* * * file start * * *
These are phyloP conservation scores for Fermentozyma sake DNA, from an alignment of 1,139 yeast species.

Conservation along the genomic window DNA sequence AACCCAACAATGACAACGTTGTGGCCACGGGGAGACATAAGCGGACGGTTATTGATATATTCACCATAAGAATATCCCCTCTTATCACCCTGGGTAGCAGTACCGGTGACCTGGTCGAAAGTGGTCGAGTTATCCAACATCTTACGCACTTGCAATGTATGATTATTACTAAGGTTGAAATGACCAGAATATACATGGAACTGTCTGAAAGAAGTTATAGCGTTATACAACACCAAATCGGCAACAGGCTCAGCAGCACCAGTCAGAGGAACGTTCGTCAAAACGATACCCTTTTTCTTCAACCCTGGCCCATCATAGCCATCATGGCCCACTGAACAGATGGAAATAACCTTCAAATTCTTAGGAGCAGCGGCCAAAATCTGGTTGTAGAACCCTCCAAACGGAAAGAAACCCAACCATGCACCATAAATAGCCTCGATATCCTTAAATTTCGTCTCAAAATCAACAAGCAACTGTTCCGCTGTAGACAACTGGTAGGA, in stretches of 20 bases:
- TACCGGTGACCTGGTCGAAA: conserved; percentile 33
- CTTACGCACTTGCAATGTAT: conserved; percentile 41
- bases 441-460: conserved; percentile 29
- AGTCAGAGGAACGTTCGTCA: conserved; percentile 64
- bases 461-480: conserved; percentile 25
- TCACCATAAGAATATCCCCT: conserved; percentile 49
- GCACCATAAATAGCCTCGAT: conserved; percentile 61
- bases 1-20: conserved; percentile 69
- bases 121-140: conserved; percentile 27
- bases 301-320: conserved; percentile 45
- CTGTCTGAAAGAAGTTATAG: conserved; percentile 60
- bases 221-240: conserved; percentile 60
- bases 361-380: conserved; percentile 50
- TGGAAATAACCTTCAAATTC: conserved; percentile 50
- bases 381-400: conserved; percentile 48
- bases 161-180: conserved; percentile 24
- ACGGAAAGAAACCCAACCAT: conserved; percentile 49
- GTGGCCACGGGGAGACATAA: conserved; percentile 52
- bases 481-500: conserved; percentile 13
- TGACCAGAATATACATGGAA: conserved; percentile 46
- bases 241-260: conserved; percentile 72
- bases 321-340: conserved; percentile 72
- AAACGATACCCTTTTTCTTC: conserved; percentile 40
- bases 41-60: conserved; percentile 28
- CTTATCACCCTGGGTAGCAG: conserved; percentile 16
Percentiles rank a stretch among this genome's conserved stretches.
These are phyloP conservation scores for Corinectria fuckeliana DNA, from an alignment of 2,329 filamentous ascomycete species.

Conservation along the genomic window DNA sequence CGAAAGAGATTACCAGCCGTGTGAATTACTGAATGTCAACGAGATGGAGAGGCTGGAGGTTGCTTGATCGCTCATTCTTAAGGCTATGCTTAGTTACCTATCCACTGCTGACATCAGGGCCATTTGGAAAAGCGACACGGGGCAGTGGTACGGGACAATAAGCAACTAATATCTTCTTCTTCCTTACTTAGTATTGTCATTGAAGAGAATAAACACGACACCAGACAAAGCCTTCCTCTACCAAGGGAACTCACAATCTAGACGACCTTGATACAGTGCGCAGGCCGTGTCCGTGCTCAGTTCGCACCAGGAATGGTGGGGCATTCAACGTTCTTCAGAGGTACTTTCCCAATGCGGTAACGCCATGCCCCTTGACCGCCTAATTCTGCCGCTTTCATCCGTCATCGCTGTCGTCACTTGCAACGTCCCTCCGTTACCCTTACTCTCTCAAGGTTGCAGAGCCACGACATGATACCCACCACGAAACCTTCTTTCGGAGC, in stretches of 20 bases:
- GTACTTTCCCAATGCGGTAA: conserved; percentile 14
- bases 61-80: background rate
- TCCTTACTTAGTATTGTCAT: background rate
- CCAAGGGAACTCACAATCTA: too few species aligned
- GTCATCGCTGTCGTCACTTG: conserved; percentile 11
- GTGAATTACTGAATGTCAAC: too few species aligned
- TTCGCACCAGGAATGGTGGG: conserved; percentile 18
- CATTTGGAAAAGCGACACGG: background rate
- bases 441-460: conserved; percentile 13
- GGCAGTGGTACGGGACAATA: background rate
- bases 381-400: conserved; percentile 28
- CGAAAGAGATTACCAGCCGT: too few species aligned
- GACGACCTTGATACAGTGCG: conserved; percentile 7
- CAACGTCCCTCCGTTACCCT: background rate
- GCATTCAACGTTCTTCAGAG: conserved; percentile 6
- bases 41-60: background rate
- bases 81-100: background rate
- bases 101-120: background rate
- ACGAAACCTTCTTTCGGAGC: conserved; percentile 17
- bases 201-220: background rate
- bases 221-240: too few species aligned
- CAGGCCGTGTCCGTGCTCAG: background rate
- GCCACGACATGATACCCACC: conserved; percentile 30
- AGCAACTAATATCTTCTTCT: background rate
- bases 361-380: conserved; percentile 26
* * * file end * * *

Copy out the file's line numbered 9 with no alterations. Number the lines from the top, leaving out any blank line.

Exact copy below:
- GCACCATAAATAGCCTCGAT: conserved; percentile 61